·9 February 2023
·9 February 2023
Young female footballers in England will have greater access to elite-level coaching under new plans to improve diversity, inclusivity and performance unveiled by the Football Association.
The changes will see the establishment of up to 70 Emerging Talent Centres (ETCs) across the country to help ensure the development of young players between the ages of eight and 16, a move it is hoped will more than double the number of players able to access FA talent programmes.
The new centres are to be jointly funded by the FA and Premier League and aim to raise the number of players engaged from 1,722 to 4,200 by the end of 2023-24. The number of coaches is also expected to rise from 350 to 560 under the ETC system.
There are also plans for the establishment of Professional Game Academies in partnership with Women’s Super League clubs to cater for the development of talented players between the ages of 14-20, in place of the current FA WSL academies, to be funded by individual clubs.
Previously, factors such as geographic isolation and players growing up in areas of high social deprivation have acted as barriers to girls entering and progressing through the pathway from grassroots level.
It is expected that the changes to the pathway will continue work already being done to make top-level coaching accessible to young players from different backgrounds and improve their chances of one day representing the Lionesses.
“We have a responsibility to ensure that every young girl who wants to have a career in football has a clear pathway to doing so,” said the FA’s women’s technical director Kay Cossington. “These changes ensure more focused investment and will address some of the historic challenges many different age groups have faced when trying to access the game.”
The new structure for the girls’ and women’s game comes at the end of a three-year review into the player pathway to ensure it delivers for as diverse a range of players as possible, with the risk of talented prospects slipping through the net or failing to have their potential capitalised upon minimised.
The FA analysed methods being used for girls’ youth development in France, Spain, Germany, the Netherlands, the United States and Japan, on the understanding that assessing different ways of raising female footballers abroad is a better metric than copying the domestic male pathway.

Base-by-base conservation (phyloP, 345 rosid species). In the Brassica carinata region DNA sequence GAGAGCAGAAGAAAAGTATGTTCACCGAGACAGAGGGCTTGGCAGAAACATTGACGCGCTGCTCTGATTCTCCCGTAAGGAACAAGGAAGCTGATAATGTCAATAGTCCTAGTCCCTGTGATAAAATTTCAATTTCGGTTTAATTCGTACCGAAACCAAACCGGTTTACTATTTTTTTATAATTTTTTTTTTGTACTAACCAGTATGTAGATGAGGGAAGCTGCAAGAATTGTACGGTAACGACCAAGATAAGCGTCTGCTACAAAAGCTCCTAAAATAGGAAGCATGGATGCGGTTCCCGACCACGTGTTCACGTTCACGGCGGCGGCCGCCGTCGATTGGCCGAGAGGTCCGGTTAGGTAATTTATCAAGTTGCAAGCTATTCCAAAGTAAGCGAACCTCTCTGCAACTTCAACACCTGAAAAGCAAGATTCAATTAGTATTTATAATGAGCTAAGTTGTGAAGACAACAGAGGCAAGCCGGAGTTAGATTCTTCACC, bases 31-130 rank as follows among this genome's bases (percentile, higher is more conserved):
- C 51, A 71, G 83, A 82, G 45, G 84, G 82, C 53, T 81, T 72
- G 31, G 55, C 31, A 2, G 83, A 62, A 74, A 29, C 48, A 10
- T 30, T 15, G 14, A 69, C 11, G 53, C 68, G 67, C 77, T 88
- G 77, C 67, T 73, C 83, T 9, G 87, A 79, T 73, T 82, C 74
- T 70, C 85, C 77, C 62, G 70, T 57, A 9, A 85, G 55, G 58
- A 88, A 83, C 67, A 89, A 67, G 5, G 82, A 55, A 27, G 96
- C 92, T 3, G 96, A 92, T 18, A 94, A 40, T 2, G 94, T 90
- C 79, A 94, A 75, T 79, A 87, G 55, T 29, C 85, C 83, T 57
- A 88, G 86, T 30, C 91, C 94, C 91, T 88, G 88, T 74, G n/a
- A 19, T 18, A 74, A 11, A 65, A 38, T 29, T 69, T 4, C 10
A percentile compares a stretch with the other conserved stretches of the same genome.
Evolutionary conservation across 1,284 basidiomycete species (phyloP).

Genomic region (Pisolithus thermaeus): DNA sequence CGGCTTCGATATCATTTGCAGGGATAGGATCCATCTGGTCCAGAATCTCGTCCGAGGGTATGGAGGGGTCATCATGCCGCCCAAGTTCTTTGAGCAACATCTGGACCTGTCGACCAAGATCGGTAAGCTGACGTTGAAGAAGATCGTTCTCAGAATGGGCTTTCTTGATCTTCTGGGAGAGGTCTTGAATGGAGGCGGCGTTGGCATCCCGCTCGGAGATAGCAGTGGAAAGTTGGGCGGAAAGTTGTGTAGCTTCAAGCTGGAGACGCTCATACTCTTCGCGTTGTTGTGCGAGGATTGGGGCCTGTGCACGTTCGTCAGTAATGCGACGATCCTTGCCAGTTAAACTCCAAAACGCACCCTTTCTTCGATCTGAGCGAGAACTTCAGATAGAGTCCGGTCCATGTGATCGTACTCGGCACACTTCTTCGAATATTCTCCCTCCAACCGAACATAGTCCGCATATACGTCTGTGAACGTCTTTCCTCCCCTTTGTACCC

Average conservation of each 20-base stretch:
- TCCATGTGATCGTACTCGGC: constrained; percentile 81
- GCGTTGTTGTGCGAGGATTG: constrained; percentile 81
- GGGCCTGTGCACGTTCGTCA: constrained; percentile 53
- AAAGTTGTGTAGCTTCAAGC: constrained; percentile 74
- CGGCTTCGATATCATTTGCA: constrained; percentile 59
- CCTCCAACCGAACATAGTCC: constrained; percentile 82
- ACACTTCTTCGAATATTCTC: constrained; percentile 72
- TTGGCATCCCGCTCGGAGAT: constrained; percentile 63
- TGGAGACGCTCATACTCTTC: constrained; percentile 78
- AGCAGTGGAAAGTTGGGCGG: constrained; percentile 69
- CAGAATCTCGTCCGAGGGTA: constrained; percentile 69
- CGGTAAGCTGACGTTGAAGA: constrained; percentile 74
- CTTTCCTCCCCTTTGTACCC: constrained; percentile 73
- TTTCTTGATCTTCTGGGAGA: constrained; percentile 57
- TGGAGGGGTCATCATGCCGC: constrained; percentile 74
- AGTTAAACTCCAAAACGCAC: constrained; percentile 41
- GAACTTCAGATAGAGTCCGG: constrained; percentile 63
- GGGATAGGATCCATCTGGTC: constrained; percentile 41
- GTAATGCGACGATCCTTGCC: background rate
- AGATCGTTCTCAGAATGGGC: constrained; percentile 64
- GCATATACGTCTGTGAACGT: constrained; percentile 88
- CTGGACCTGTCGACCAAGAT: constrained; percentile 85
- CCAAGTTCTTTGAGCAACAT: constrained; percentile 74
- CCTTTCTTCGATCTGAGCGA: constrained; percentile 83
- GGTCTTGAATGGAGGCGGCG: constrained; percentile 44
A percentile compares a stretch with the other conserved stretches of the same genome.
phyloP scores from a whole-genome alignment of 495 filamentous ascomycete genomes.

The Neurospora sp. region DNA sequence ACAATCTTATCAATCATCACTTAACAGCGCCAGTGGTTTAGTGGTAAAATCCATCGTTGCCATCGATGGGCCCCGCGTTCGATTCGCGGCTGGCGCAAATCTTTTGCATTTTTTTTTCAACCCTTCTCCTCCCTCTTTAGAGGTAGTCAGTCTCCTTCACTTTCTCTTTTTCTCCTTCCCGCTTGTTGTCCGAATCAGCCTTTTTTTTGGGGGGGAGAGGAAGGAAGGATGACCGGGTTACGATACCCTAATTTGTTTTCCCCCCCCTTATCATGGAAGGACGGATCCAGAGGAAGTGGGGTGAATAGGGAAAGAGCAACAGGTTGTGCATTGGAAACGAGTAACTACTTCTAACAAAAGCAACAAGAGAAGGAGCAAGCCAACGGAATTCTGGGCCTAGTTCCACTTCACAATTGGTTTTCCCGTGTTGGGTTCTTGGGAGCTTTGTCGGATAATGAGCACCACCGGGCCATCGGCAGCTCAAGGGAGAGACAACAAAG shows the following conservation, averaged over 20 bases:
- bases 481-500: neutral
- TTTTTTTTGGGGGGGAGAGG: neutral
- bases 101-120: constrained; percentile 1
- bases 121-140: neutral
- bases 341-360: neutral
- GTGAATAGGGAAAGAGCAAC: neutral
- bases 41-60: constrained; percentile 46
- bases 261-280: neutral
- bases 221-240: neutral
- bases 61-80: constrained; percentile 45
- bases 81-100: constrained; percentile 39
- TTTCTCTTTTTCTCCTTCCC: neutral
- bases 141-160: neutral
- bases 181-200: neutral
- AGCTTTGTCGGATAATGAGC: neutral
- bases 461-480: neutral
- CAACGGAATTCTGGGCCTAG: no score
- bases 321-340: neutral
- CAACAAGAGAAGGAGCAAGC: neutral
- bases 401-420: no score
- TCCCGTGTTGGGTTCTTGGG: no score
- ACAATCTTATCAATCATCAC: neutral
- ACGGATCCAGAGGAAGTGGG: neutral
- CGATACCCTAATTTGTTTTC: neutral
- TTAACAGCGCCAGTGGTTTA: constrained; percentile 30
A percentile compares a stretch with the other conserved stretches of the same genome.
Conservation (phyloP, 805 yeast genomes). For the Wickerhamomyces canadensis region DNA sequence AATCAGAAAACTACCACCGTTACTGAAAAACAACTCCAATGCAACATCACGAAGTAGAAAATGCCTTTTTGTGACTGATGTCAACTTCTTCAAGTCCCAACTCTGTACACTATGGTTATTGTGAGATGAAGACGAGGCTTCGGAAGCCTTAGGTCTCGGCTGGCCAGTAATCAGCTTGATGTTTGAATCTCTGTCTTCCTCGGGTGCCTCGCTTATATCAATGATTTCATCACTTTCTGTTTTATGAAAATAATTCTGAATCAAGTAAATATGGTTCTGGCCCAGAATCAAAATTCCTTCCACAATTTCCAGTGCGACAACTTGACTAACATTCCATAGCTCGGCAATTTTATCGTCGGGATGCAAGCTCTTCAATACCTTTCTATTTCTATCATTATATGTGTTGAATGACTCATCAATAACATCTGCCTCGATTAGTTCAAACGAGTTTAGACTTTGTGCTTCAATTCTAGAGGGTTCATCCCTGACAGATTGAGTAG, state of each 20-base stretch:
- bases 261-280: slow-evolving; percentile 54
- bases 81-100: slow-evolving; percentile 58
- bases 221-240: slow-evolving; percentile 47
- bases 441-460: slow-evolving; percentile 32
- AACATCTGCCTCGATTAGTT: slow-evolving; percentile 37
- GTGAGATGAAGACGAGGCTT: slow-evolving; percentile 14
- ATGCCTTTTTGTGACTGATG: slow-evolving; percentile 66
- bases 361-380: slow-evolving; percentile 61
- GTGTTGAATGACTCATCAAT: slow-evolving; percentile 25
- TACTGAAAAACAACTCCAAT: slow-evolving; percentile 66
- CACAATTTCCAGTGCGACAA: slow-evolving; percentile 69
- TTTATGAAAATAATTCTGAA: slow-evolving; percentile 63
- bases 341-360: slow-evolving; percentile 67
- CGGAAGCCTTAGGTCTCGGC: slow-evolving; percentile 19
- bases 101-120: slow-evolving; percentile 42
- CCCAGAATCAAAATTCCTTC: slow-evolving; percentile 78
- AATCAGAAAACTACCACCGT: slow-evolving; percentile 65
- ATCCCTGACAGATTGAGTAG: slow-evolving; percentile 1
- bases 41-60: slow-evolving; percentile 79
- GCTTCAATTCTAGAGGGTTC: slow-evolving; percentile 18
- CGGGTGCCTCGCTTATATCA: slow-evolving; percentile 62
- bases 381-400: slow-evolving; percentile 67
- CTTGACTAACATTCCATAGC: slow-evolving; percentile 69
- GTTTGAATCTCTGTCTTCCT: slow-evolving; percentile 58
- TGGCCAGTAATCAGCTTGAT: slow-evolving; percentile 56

The uniqueness of the women’s game in terms of its pace of development, as well as differences experienced by girls within the game depending on background, have been central to the FA’s thinking, as has a focus on providing opportunities for girls to stay in England for the latter stages of their development when previously they might have been driven overseas or hurried into senior football before they were ready.
Cossington highlighted the example of Manchester United’s Alessia Russo, who left WSL side Brighton aged 16 to play for North Carolina Tar Heels in the US college system before returning to England to play for United in 2020.
“The gap between 16 and 21 is really important,” said Cossington. “The US has filled a void for many players at that age. But do we really want to keep losing them? We want to keep them at home with their families.
The proportion of BAME players into our England age groups, we’ve seen an increase from 7 per cent in 2017-18 to 17 per cent in the 22-23 season
“A young girl living in the far south west, instead of travelling two or three hours to get to her nearest professional club, she can (with the ETCs) stay playing for her local club yet still access a player development centre on the first step of the talent system.”
The FA was criticised for a lack of ethnic diversity in the Lionesses team in the aftermath of their successful Euro 2022 campaign last summer.
Cossington said it is a problem that is being addressed, with results among age-group teams already having seen improved representation from non-white backgrounds. It is hope that the new innovations in the pathway will help accelerate the changes that are taking place.
“The proportion of BAME players into our England age groups, we’ve seen an increase from 7 per cent in 2017-18 to 17 per cent in the 22-23 season,” said Cossington. “When we look at our under-17 age group, we can see BAME players selected for our U17s has increased sevenfold, from 5 per cent in August 2019 to 36 per cent in October 2022. Incredible result in a such a small period of time.”
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